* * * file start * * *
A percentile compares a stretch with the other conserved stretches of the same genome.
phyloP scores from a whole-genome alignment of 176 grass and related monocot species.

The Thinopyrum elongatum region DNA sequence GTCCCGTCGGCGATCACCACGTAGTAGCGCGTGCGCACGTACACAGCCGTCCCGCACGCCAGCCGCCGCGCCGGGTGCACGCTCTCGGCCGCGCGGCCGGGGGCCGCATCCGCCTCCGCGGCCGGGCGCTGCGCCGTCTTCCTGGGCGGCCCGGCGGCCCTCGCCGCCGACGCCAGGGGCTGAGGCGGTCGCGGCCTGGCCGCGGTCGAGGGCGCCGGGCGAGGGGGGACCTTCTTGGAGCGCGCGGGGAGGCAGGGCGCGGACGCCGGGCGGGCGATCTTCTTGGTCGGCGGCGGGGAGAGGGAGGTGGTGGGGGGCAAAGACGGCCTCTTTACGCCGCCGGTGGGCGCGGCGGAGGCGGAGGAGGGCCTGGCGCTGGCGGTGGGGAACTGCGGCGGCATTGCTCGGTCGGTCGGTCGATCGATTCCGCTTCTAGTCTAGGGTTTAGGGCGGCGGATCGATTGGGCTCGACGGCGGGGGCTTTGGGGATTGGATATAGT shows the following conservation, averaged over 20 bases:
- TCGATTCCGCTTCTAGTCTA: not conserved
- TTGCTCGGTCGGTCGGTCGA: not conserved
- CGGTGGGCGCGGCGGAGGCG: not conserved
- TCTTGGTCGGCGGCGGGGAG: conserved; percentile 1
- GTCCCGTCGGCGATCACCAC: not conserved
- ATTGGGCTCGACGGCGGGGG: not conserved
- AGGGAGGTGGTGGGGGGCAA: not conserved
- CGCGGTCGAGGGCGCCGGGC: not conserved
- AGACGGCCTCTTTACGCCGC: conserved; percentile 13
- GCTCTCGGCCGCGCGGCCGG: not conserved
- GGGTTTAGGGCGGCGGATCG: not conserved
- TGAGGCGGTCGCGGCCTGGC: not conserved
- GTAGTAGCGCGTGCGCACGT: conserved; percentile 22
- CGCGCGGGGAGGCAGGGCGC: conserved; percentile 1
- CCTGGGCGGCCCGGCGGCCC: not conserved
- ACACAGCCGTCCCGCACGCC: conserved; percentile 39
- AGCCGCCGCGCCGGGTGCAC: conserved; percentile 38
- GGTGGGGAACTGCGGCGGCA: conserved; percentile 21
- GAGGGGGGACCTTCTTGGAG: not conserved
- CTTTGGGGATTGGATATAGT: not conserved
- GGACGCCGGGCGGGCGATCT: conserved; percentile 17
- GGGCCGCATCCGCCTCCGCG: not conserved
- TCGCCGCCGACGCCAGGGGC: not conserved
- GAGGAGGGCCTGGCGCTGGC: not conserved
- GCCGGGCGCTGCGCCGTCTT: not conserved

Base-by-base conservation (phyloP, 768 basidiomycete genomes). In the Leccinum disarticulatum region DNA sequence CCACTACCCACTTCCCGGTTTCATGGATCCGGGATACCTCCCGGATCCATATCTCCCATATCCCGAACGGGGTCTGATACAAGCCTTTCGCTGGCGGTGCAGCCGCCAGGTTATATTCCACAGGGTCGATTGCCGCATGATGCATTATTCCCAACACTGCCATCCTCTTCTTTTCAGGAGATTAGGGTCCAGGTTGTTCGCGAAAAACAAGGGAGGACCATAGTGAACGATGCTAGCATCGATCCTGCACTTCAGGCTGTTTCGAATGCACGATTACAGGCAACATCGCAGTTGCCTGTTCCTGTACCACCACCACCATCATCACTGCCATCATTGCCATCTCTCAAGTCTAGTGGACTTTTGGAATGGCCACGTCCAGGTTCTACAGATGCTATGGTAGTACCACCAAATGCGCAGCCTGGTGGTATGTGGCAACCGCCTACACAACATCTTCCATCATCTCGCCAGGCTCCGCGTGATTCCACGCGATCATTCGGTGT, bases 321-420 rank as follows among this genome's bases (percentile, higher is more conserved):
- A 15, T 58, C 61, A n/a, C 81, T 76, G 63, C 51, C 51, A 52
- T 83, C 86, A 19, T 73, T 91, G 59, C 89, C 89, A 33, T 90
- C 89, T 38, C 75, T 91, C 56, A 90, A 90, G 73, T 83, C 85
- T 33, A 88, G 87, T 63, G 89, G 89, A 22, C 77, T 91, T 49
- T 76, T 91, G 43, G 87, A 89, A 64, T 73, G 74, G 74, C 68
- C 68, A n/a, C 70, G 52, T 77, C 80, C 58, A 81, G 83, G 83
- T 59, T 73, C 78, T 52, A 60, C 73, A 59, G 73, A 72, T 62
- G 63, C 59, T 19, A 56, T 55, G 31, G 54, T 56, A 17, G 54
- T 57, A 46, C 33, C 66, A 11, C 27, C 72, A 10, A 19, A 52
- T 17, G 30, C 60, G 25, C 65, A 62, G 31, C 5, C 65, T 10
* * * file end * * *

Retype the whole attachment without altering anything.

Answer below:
A percentile compares a stretch with the other conserved stretches of the same genome.
phyloP scores from a whole-genome alignment of 176 grass and related monocot species.

The Thinopyrum elongatum region DNA sequence GTCCCGTCGGCGATCACCACGTAGTAGCGCGTGCGCACGTACACAGCCGTCCCGCACGCCAGCCGCCGCGCCGGGTGCACGCTCTCGGCCGCGCGGCCGGGGGCCGCATCCGCCTCCGCGGCCGGGCGCTGCGCCGTCTTCCTGGGCGGCCCGGCGGCCCTCGCCGCCGACGCCAGGGGCTGAGGCGGTCGCGGCCTGGCCGCGGTCGAGGGCGCCGGGCGAGGGGGGACCTTCTTGGAGCGCGCGGGGAGGCAGGGCGCGGACGCCGGGCGGGCGATCTTCTTGGTCGGCGGCGGGGAGAGGGAGGTGGTGGGGGGCAAAGACGGCCTCTTTACGCCGCCGGTGGGCGCGGCGGAGGCGGAGGAGGGCCTGGCGCTGGCGGTGGGGAACTGCGGCGGCATTGCTCGGTCGGTCGGTCGATCGATTCCGCTTCTAGTCTAGGGTTTAGGGCGGCGGATCGATTGGGCTCGACGGCGGGGGCTTTGGGGATTGGATATAGT shows the following conservation, averaged over 20 bases:
- TCGATTCCGCTTCTAGTCTA: not conserved
- TTGCTCGGTCGGTCGGTCGA: not conserved
- CGGTGGGCGCGGCGGAGGCG: not conserved
- TCTTGGTCGGCGGCGGGGAG: conserved; percentile 1
- GTCCCGTCGGCGATCACCAC: not conserved
- ATTGGGCTCGACGGCGGGGG: not conserved
- AGGGAGGTGGTGGGGGGCAA: not conserved
- CGCGGTCGAGGGCGCCGGGC: not conserved
- AGACGGCCTCTTTACGCCGC: conserved; percentile 13
- GCTCTCGGCCGCGCGGCCGG: not conserved
- GGGTTTAGGGCGGCGGATCG: not conserved
- TGAGGCGGTCGCGGCCTGGC: not conserved
- GTAGTAGCGCGTGCGCACGT: conserved; percentile 22
- CGCGCGGGGAGGCAGGGCGC: conserved; percentile 1
- CCTGGGCGGCCCGGCGGCCC: not conserved
- ACACAGCCGTCCCGCACGCC: conserved; percentile 39
- AGCCGCCGCGCCGGGTGCAC: conserved; percentile 38
- GGTGGGGAACTGCGGCGGCA: conserved; percentile 21
- GAGGGGGGACCTTCTTGGAG: not conserved
- CTTTGGGGATTGGATATAGT: not conserved
- GGACGCCGGGCGGGCGATCT: conserved; percentile 17
- GGGCCGCATCCGCCTCCGCG: not conserved
- TCGCCGCCGACGCCAGGGGC: not conserved
- GAGGAGGGCCTGGCGCTGGC: not conserved
- GCCGGGCGCTGCGCCGTCTT: not conserved

Base-by-base conservation (phyloP, 768 basidiomycete genomes). In the Leccinum disarticulatum region DNA sequence CCACTACCCACTTCCCGGTTTCATGGATCCGGGATACCTCCCGGATCCATATCTCCCATATCCCGAACGGGGTCTGATACAAGCCTTTCGCTGGCGGTGCAGCCGCCAGGTTATATTCCACAGGGTCGATTGCCGCATGATGCATTATTCCCAACACTGCCATCCTCTTCTTTTCAGGAGATTAGGGTCCAGGTTGTTCGCGAAAAACAAGGGAGGACCATAGTGAACGATGCTAGCATCGATCCTGCACTTCAGGCTGTTTCGAATGCACGATTACAGGCAACATCGCAGTTGCCTGTTCCTGTACCACCACCACCATCATCACTGCCATCATTGCCATCTCTCAAGTCTAGTGGACTTTTGGAATGGCCACGTCCAGGTTCTACAGATGCTATGGTAGTACCACCAAATGCGCAGCCTGGTGGTATGTGGCAACCGCCTACACAACATCTTCCATCATCTCGCCAGGCTCCGCGTGATTCCACGCGATCATTCGGTGT, bases 321-420 rank as follows among this genome's bases (percentile, higher is more conserved):
- A 15, T 58, C 61, A n/a, C 81, T 76, G 63, C 51, C 51, A 52
- T 83, C 86, A 19, T 73, T 91, G 59, C 89, C 89, A 33, T 90
- C 89, T 38, C 75, T 91, C 56, A 90, A 90, G 73, T 83, C 85
- T 33, A 88, G 87, T 63, G 89, G 89, A 22, C 77, T 91, T 49
- T 76, T 91, G 43, G 87, A 89, A 64, T 73, G 74, G 74, C 68
- C 68, A n/a, C 70, G 52, T 77, C 80, C 58, A 81, G 83, G 83
- T 59, T 73, C 78, T 52, A 60, C 73, A 59, G 73, A 72, T 62
- G 63, C 59, T 19, A 56, T 55, G 31, G 54, T 56, A 17, G 54
- T 57, A 46, C 33, C 66, A 11, C 27, C 72, A 10, A 19, A 52
- T 17, G 30, C 60, G 25, C 65, A 62, G 31, C 5, C 65, T 10